LOUISVILLE, Ky. - Several things that have not happened before, and a few that happen only rarely, came to pass in the 133d running of the Kentucky Derby yesterday, but in the end the most logical outcome of all carried the day - the best horse won.

Street Sense, the winner of last year's Breeders' Cup Juvenile and a steady performer that had never finished out of the money in his seven previous races, bored a hole along the rail and came from far off the pace to win the Derby convincingly.

He became the first Juvenile winner to ever capture the Derby the following spring and the first 2-year-old champion to take the roses back to his barn since Spectacular Bid in 1979. So much for that jinx.

He also won the Derby despite a very light, two-race prep schedule that concluded with a nose-at-the-wire loss in the Blue Grass Stakes. That isn't considered the way to prepare for a win at Churchill Downs on the first Saturday in May, either.

But horses are blissfully unaware of what they are not supposed to do, and Street Sense didn't seem to mind any of it.

"The horse has never run a bad race," said trainer Carl Nafzger.

Not yesterday, anyway.

In a way, it was a strange Derby that still ran largely to form. The afternoon was mostly overcast, but the rains of the previous two days didn't return and the track dried well and was rated fast by post time. The sun even came out. There was no slipping and sliding, no horses that had to run through a curtain of mud behind the leaders.

If it weren't for the pageantry and the history and those 150,000 people screaming - and for the cavalry charge of 20 horses that happens only in the Derby - the race played out as if it were the seventh at Philadelphia Park. Unremarkable . . . except for the winner.

For the first time in four years, there wasn't a strong Philadelphia flavor to the Derby. After a run that included champions Smarty Jones and Barbaro sandwiched around Afleet Alex, the local connections - and they were tenuous this time - didn't intrude too deeply on the Bluegrass State.

Almost, though. Hard Spun, a Pennsylvania-bred based at Delaware Park and owned by a Wilmington native, set the kind of hot pace that was presaged by his workouts here, and ended up beating every horse in the race except for one. Great Hunter, the other Pennsylvania-bred entered, gave a minor imitation of his closing kick but faded badly at the end of the 11/4-mile race.

Other story lines were left in the dirt as well, including trainer Todd Pletcher's five-horse quest to end his career Derby shutout, the sentimental bid by cantankerous trainer Barclay Tagg to win another big race here, and the jinx-breaking effort made by Curlin, the second betting favorite in the race.

Curlin hadn't raced as a 2-year-old and came in with only three career races, a resume exacta that had never won the Derby, and still hasn't. But Curlin didn't curl up against the competition or fail to get the distance. He finished third with a nice closing effort of his own and on some days would have been good enough to win the race.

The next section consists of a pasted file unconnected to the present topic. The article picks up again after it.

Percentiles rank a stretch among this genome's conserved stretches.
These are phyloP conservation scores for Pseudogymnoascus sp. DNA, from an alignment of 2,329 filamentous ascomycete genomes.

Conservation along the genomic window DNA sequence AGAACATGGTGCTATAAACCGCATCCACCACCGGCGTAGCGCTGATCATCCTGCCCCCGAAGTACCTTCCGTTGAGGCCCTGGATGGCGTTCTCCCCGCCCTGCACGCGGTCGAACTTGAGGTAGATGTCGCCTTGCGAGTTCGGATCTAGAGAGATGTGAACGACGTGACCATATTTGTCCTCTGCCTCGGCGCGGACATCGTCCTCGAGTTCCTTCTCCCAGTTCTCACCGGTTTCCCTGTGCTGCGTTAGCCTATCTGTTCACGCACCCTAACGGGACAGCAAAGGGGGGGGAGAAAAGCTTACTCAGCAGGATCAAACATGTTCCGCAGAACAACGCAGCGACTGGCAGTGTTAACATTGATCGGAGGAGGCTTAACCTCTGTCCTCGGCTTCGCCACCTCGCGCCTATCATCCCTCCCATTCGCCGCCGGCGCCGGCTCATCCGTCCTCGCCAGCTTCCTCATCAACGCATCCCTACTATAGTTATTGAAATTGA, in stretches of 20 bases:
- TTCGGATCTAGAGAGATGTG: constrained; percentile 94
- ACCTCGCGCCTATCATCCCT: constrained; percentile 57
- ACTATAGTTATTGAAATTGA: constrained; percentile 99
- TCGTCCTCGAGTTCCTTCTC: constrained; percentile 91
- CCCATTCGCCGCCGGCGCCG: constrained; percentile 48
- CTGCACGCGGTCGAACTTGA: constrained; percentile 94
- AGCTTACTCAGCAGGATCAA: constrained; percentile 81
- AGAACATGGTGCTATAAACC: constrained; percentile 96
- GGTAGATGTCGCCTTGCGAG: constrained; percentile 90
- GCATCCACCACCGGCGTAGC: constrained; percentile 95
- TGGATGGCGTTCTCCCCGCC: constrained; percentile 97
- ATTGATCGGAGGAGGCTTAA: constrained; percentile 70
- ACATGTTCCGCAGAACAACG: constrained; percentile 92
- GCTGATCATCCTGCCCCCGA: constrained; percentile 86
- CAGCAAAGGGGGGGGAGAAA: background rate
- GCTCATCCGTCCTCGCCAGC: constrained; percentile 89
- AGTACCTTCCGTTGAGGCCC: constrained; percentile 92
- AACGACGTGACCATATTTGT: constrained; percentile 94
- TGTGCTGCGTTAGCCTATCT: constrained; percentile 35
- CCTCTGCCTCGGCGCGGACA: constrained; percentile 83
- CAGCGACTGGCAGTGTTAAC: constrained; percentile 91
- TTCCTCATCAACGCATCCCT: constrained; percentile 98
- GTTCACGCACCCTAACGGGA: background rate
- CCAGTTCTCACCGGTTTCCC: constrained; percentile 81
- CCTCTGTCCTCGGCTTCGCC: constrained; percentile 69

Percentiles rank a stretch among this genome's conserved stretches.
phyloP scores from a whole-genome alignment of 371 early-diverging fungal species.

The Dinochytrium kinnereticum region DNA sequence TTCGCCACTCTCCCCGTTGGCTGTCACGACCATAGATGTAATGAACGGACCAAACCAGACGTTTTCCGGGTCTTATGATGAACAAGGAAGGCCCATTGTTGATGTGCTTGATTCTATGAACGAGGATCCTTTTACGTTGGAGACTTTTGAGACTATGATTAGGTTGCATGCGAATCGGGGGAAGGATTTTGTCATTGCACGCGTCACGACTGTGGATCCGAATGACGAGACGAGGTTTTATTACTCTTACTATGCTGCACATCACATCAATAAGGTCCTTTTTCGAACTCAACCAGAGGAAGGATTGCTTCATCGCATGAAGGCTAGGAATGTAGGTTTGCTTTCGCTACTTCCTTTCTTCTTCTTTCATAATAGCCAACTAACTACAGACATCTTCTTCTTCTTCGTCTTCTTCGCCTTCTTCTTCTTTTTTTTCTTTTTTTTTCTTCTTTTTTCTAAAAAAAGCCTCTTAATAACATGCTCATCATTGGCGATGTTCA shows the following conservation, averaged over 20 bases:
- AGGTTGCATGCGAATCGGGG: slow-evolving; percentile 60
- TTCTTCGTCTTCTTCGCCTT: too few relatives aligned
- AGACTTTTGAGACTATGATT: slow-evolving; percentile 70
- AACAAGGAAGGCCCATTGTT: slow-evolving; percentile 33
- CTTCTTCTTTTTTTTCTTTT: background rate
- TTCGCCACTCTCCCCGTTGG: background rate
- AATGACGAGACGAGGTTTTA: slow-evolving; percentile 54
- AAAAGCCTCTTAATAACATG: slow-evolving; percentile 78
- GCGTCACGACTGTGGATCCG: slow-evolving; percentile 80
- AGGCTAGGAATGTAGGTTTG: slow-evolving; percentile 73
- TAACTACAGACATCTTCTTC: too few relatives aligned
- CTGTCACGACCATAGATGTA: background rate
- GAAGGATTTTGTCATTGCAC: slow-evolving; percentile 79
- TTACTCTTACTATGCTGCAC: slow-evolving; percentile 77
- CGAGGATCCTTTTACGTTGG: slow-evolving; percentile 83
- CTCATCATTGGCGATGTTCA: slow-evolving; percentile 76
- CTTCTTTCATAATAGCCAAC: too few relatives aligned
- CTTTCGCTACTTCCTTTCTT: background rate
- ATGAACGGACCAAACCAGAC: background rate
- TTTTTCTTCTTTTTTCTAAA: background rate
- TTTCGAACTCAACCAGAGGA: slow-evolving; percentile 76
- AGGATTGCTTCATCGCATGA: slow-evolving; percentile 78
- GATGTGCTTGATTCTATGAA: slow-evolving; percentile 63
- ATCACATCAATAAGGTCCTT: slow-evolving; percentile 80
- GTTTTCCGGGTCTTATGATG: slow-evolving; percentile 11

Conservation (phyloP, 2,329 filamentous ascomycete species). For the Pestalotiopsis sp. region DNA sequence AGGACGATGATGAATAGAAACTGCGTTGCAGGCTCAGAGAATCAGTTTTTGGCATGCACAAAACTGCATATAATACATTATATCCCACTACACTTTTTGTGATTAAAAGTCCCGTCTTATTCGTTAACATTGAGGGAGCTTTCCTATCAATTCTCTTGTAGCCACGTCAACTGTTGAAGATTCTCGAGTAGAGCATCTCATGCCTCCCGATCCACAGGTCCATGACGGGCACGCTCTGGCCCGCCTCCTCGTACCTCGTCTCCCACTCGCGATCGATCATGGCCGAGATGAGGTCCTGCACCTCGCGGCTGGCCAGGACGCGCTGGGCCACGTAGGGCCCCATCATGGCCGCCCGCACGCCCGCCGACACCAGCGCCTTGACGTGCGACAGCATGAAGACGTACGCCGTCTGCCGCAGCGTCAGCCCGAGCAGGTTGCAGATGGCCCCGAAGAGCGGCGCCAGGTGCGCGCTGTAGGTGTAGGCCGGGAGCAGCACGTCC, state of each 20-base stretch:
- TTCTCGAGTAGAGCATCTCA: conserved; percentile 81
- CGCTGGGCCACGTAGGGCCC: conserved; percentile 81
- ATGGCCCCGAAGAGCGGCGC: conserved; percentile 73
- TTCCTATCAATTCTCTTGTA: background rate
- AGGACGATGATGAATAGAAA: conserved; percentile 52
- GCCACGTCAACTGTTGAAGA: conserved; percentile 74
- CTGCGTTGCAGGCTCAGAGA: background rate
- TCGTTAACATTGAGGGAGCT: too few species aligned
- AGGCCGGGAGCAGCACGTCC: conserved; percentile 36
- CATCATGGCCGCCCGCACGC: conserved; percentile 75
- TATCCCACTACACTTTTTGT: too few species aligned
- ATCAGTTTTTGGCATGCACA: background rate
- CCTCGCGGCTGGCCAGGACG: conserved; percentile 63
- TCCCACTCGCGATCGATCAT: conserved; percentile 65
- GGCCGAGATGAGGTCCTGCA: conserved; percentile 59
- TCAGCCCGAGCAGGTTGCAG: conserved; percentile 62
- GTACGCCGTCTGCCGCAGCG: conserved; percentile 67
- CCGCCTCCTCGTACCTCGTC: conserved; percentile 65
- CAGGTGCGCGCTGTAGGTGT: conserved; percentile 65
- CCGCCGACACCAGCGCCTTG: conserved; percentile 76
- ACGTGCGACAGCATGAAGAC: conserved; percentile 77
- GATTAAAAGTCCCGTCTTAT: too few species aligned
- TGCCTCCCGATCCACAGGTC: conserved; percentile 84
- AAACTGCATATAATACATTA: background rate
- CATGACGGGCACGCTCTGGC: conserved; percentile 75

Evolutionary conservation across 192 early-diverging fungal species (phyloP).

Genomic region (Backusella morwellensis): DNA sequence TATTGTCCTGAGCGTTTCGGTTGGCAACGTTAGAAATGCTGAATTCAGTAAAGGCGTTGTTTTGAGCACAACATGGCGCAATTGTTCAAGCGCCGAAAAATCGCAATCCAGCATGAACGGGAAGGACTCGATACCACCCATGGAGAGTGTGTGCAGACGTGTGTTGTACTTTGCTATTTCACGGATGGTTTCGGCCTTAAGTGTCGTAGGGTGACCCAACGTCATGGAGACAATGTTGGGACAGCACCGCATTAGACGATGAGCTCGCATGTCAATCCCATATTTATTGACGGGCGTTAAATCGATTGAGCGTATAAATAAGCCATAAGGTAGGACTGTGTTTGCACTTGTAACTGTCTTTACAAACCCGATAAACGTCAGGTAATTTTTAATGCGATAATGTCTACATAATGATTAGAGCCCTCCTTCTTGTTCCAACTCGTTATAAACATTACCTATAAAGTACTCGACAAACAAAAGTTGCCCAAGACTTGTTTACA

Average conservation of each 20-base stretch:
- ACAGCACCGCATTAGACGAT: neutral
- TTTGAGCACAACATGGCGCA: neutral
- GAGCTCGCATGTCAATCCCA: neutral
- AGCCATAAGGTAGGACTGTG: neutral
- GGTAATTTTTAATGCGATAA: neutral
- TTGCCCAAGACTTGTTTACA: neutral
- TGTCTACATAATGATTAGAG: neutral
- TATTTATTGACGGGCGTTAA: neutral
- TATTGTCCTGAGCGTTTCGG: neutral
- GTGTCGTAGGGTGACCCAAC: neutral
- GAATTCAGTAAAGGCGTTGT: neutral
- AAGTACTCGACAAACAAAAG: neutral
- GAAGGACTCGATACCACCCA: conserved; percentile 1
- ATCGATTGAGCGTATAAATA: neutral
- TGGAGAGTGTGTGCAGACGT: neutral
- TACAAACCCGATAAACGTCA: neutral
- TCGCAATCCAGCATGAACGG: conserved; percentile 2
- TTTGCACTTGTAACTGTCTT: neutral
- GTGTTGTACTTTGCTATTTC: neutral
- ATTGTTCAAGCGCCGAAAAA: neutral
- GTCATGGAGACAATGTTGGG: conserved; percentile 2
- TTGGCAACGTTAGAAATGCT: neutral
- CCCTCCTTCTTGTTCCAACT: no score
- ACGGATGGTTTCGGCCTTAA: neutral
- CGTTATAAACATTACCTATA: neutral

But even the queen of England, who happened to be in attendance, could tell you that good enough isn't always. And yesterday, good enough wasn't going to get it done against Street Sense.

"When he got to the top of the stretch, I told [owner Jim Tafel], 'We're clear, we're clear. It's up to him now. It's all his,' " Nafzger said.

How the horse got clear, however, is another matter. Jockey Calvin Borel - whose nickname is "Bo-Rail" for his fondness for running on the inside - held the horse back through the fast early fractions and was sitting in 19th place, 20 lengths behind after the first half mile.

"I let 'em go because they were clipping along pretty good at the front," said Borel, who started his riding career as an 8-year-old in match races in his native Louisiana. "I just stayed on the fence."

He was still in 17th place after three-quarters of a mile, which is definitely not a good idea in this race, but Borel's penchant was somehow rewarded when the field drifted out a little and an enormous lane opened ahead of him.

Lucky or not, the colt responded when Borel hit the gas and then neatly sidestepped around a tiring horse named Sedgefield and went to work on erasing Hard Spun's remaining lead. It didn't take long, and Street Sense was clear by more than two lengths as Borel peaked under his arm near the finish line and began to wave his whip in celebration.

"The greatest moment of any jockey's life is to pass under the wire in the Kentucky Derby - in front," Borel said.

It was a day in which some traditions suffered an upset, a day in which a few accepted wisdoms took a tumble. But the jockey who hugged the rail tightly did affirm one eternal truth about his simple strategy.

"It's just the shortest way around the race track," Borel said.

And having the best horse is the quickest.